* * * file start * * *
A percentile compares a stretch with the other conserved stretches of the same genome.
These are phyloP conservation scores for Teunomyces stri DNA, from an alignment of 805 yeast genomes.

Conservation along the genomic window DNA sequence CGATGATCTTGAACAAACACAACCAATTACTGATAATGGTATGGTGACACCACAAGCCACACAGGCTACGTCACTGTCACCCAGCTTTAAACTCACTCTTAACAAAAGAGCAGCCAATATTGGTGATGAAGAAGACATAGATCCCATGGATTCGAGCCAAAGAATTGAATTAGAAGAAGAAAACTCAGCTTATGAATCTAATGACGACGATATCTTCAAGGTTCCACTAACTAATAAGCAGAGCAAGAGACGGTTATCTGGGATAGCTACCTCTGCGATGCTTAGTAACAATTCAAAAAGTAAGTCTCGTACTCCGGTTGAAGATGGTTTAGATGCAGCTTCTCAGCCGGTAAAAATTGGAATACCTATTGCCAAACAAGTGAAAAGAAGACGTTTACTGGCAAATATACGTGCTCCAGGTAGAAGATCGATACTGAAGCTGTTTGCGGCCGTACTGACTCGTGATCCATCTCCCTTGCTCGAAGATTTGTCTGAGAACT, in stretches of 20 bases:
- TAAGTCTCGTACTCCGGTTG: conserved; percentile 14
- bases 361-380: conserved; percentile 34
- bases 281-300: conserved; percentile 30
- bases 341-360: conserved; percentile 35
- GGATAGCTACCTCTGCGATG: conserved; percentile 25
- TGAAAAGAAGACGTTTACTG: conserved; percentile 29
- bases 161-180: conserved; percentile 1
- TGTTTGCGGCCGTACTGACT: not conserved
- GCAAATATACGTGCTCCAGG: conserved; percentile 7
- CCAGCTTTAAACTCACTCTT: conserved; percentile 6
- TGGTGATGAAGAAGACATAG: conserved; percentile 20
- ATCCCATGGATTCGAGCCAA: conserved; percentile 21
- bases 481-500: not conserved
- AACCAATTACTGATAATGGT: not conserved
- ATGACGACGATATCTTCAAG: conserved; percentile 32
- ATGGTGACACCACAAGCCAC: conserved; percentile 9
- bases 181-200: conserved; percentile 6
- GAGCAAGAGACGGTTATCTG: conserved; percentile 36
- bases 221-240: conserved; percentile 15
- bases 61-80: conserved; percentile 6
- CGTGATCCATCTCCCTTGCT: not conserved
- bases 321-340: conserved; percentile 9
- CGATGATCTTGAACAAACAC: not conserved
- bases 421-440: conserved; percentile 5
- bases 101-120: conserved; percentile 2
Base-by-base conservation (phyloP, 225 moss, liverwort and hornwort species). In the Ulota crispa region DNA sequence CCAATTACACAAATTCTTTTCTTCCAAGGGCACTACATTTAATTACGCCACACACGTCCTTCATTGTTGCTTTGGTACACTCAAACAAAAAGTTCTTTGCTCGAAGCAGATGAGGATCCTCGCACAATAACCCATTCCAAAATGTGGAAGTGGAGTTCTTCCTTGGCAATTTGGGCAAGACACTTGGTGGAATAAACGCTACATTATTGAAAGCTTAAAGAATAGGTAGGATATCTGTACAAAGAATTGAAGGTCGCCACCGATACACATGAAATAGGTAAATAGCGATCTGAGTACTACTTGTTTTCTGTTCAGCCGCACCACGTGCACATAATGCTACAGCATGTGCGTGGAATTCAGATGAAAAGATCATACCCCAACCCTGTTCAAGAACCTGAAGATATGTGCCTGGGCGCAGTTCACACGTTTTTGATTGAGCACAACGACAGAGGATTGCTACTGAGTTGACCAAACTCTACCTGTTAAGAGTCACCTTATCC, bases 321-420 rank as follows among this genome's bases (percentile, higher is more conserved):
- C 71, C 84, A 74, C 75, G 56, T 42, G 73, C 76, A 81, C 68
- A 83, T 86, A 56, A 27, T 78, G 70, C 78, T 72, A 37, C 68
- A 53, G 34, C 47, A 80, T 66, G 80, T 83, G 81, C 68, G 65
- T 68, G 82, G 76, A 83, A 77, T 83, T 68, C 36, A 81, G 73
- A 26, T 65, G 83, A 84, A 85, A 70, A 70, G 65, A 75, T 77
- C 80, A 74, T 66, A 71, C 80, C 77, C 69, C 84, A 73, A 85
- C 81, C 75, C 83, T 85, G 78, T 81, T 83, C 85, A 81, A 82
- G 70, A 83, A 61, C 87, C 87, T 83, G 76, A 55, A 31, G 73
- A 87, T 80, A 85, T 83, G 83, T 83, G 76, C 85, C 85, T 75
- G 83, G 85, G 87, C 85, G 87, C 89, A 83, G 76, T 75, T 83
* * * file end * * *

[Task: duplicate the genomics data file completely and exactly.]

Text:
A percentile compares a stretch with the other conserved stretches of the same genome.
These are phyloP conservation scores for Teunomyces stri DNA, from an alignment of 805 yeast genomes.

Conservation along the genomic window DNA sequence CGATGATCTTGAACAAACACAACCAATTACTGATAATGGTATGGTGACACCACAAGCCACACAGGCTACGTCACTGTCACCCAGCTTTAAACTCACTCTTAACAAAAGAGCAGCCAATATTGGTGATGAAGAAGACATAGATCCCATGGATTCGAGCCAAAGAATTGAATTAGAAGAAGAAAACTCAGCTTATGAATCTAATGACGACGATATCTTCAAGGTTCCACTAACTAATAAGCAGAGCAAGAGACGGTTATCTGGGATAGCTACCTCTGCGATGCTTAGTAACAATTCAAAAAGTAAGTCTCGTACTCCGGTTGAAGATGGTTTAGATGCAGCTTCTCAGCCGGTAAAAATTGGAATACCTATTGCCAAACAAGTGAAAAGAAGACGTTTACTGGCAAATATACGTGCTCCAGGTAGAAGATCGATACTGAAGCTGTTTGCGGCCGTACTGACTCGTGATCCATCTCCCTTGCTCGAAGATTTGTCTGAGAACT, in stretches of 20 bases:
- TAAGTCTCGTACTCCGGTTG: conserved; percentile 14
- bases 361-380: conserved; percentile 34
- bases 281-300: conserved; percentile 30
- bases 341-360: conserved; percentile 35
- GGATAGCTACCTCTGCGATG: conserved; percentile 25
- TGAAAAGAAGACGTTTACTG: conserved; percentile 29
- bases 161-180: conserved; percentile 1
- TGTTTGCGGCCGTACTGACT: not conserved
- GCAAATATACGTGCTCCAGG: conserved; percentile 7
- CCAGCTTTAAACTCACTCTT: conserved; percentile 6
- TGGTGATGAAGAAGACATAG: conserved; percentile 20
- ATCCCATGGATTCGAGCCAA: conserved; percentile 21
- bases 481-500: not conserved
- AACCAATTACTGATAATGGT: not conserved
- ATGACGACGATATCTTCAAG: conserved; percentile 32
- ATGGTGACACCACAAGCCAC: conserved; percentile 9
- bases 181-200: conserved; percentile 6
- GAGCAAGAGACGGTTATCTG: conserved; percentile 36
- bases 221-240: conserved; percentile 15
- bases 61-80: conserved; percentile 6
- CGTGATCCATCTCCCTTGCT: not conserved
- bases 321-340: conserved; percentile 9
- CGATGATCTTGAACAAACAC: not conserved
- bases 421-440: conserved; percentile 5
- bases 101-120: conserved; percentile 2
Base-by-base conservation (phyloP, 225 moss, liverwort and hornwort species). In the Ulota crispa region DNA sequence CCAATTACACAAATTCTTTTCTTCCAAGGGCACTACATTTAATTACGCCACACACGTCCTTCATTGTTGCTTTGGTACACTCAAACAAAAAGTTCTTTGCTCGAAGCAGATGAGGATCCTCGCACAATAACCCATTCCAAAATGTGGAAGTGGAGTTCTTCCTTGGCAATTTGGGCAAGACACTTGGTGGAATAAACGCTACATTATTGAAAGCTTAAAGAATAGGTAGGATATCTGTACAAAGAATTGAAGGTCGCCACCGATACACATGAAATAGGTAAATAGCGATCTGAGTACTACTTGTTTTCTGTTCAGCCGCACCACGTGCACATAATGCTACAGCATGTGCGTGGAATTCAGATGAAAAGATCATACCCCAACCCTGTTCAAGAACCTGAAGATATGTGCCTGGGCGCAGTTCACACGTTTTTGATTGAGCACAACGACAGAGGATTGCTACTGAGTTGACCAAACTCTACCTGTTAAGAGTCACCTTATCC, bases 321-420 rank as follows among this genome's bases (percentile, higher is more conserved):
- C 71, C 84, A 74, C 75, G 56, T 42, G 73, C 76, A 81, C 68
- A 83, T 86, A 56, A 27, T 78, G 70, C 78, T 72, A 37, C 68
- A 53, G 34, C 47, A 80, T 66, G 80, T 83, G 81, C 68, G 65
- T 68, G 82, G 76, A 83, A 77, T 83, T 68, C 36, A 81, G 73
- A 26, T 65, G 83, A 84, A 85, A 70, A 70, G 65, A 75, T 77
- C 80, A 74, T 66, A 71, C 80, C 77, C 69, C 84, A 73, A 85
- C 81, C 75, C 83, T 85, G 78, T 81, T 83, C 85, A 81, A 82
- G 70, A 83, A 61, C 87, C 87, T 83, G 76, A 55, A 31, G 73
- A 87, T 80, A 85, T 83, G 83, T 83, G 76, C 85, C 85, T 75
- G 83, G 85, G 87, C 85, G 87, C 89, A 83, G 76, T 75, T 83